It’s probably pretty obvious to my readers by now that I’m a huge fan of Angry Robot Books and their YA imprint, Strange Chemistry. Well, good news for suspense/mystery fans, ’cause they’ve got a new imprint and it’s called Exhibit A Books! Yep, the new imprint will start dropping titles in late April and early May. As it happens, Emlyn Rees has taken on editing duties for Exhibit A, but he’s also a thriller writer (Hunted, and more.) Emlyn was kind enough to answer a few of my questions about writing, editing, and more!
Please welcome him to the blog!
From your bio, I get the impression you had some pretty wild times in your 20s, traveling around Asia! Will you tell us a bit about that and what inspired you to write your first novel? Have you always wanted to be a writer?
I did have a fun time travelling in my 20s. As well as my fair share of backpacking and full moon parties, I got stung by a scorpion, chased by a pack of wild dogs and ripped off for fake jewels. There was a recession on at the time and no real jobs to be found for an arts grad like myself, so I used fund my various trips by working for big party companies in London, getting spray painted gold to waiter at film premieres, where I’d fix cocktails for the people like Stallone and Willis.
Working nights left me plenty of time in the day with nothing to do and that’s when I started writing seriously for the first time. Having tried to get short stories published before and having failed, I started on a thriller called The Book of Dead Authors, about a serial killer who was going round London executing famous writers – I think it was a kind of jealous wish-fulfillment thing going on!
I then got a temp job on working reception for the London literary agency Curtis Brown, and then pestered them and generally made myself useful until they offered me a job as an assistant. One of my duties was to write readers reports for the agents on unsolicited manuscripts. As soon as I finished Dead Authors, I sent it in under a pseudonym and ‘found’ it on the slush pile and wrote a stunning report, recommending it to Jonny Geller, one of the agents there. He finally read it and said he didn’t quite agree with my assessment that it was ‘the best thriller ever written’, but he was intrigued enough to want to get the author in. At which point, of course, I had to admit that the author was me. I was lucky. Jonny saw the funny side of it and took me on.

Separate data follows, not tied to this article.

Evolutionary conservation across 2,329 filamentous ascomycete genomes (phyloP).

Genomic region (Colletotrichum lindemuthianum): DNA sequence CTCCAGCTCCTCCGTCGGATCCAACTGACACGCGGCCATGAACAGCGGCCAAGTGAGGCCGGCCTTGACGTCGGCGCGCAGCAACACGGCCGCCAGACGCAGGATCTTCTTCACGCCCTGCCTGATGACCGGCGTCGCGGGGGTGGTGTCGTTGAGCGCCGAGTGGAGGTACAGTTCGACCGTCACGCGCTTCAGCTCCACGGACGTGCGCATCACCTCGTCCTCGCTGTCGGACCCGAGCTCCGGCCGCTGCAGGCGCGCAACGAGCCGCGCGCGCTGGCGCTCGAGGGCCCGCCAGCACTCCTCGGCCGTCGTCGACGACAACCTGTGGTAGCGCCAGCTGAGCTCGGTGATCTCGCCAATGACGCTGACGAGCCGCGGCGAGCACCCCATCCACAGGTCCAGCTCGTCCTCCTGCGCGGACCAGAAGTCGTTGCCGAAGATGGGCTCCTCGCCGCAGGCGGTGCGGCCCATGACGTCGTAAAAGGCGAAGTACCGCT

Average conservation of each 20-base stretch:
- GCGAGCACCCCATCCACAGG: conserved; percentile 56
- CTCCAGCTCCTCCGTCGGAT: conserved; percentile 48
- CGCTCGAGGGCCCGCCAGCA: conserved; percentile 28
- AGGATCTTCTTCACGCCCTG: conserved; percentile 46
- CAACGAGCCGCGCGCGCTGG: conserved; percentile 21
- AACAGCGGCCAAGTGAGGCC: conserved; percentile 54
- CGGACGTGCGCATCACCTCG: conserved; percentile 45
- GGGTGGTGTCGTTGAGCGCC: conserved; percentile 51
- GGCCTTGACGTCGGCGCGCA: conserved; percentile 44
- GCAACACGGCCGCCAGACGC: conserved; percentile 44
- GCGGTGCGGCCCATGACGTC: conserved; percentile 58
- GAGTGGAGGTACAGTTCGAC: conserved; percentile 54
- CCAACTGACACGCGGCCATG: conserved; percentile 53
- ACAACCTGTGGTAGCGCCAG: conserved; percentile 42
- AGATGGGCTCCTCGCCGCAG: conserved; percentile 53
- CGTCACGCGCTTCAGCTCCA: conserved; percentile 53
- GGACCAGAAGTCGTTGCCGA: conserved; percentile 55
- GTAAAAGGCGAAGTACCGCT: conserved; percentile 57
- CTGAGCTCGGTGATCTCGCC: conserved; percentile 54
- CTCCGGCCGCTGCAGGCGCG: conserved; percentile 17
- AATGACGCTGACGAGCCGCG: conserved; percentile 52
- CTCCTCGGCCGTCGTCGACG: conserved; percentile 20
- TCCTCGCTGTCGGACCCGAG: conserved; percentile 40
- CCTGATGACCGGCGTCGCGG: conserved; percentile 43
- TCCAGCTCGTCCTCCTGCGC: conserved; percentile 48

Even better, he sold the book to Headline. And that’s how my professional career as a writer began
Why crime fiction? What do you like most about the genre?
I do see myself as a crime writer now, but of the ten books I’ve written, only the first two and the most recent (Hunted) are crime novels. In between, I wrote seven rom coms with Josie Lloyd. I met her when I was interviewed with her for a piece on debut novelists for the Guardian and we went out afterward and got a little drunk. I had something of a crush on her and so – drunkenly and, yes, cheesily – after talking about how single we were and making each other laugh, I asked her if she’d like to write a book with me. I sent her a chapter, written from a guy’s point of view, a couple of weeks later, taken up to the point where he turns round to a girl in a club and asks her name. Jo then sent me back a chapter in reply written from a girls’s POV. We got lucky. These two chapters got auctioned and Jo and I ended up writing together full time for the next ten years, along with getting married and having three kids too. The point being, I nearly stopped being a crime writer altogether. Some things you can’t keep down, though, and I started writing short thriller stories again. And that’s where Danny Shanklin, the protagonist of Hunted, came from. What I missed most about writing crime, or more specifically thrillers, was the sheer adrenalin buzz of it all. A good thriller is all about escalation, about pouring more and more petrol on a fire. It’s like you’re allowed to make a big Hollywood movie with an unlimited budget. A case of egomania and creativity combined. What kind of writing could be more fun that that?
What are some of your biggest literary influences?
For style, Cormac McCarthy, who – and I don’t care what anyone else thinks about this – is at core a brilliant thriller writer. For wit, Elmore Leonard. For pace, Harlan Coben.
If you could experience one book again for the very first time, which one would it be?
The Name of the Rose by Umberto Eco, The Magus by John Fowles or, more recently, The Passage by Justin Cronin.
What book (s) are you reading now?
All the books being sent to me by agents. Crime and thrillers. The more cinematic the better.
In addition to author, you now wear an editor’s hat for Angry Robot Books’ brand new crime imprint, Exhibit A! Will you continue writing or will you just concentrate on editing for now?
Both. Though setting up the new imprint has taken up all of my time this year. I also have the sequel to Hunted to finish editing and hand in to my own editor.
When you manage to find some free time, how do you like to spend it?
With my wife and my kids. Preferably down on the beach where I live here in Brighton. Or in the pub, with Jo, talking up plots and playing ‘what if?’.
What can we expect from you and Exhibit A in the coming months?
We’re launching our first two paperbacks in the UK and US in May – Richard Parker’s Scare Me and Dan O’Shea’s Penance. Richard’s is a extremely high concept stand-alone thriller and Dan’s is a brilliant Chicago-based cop thriller, and the start of what’s going to be a compelling new series. We’ve then a book a month coming out, with wide and varied premises and setting, from Asia to Victorian London and New York. The only commonalities between them, I hope, are originality and pace. I really want them to blow readers away.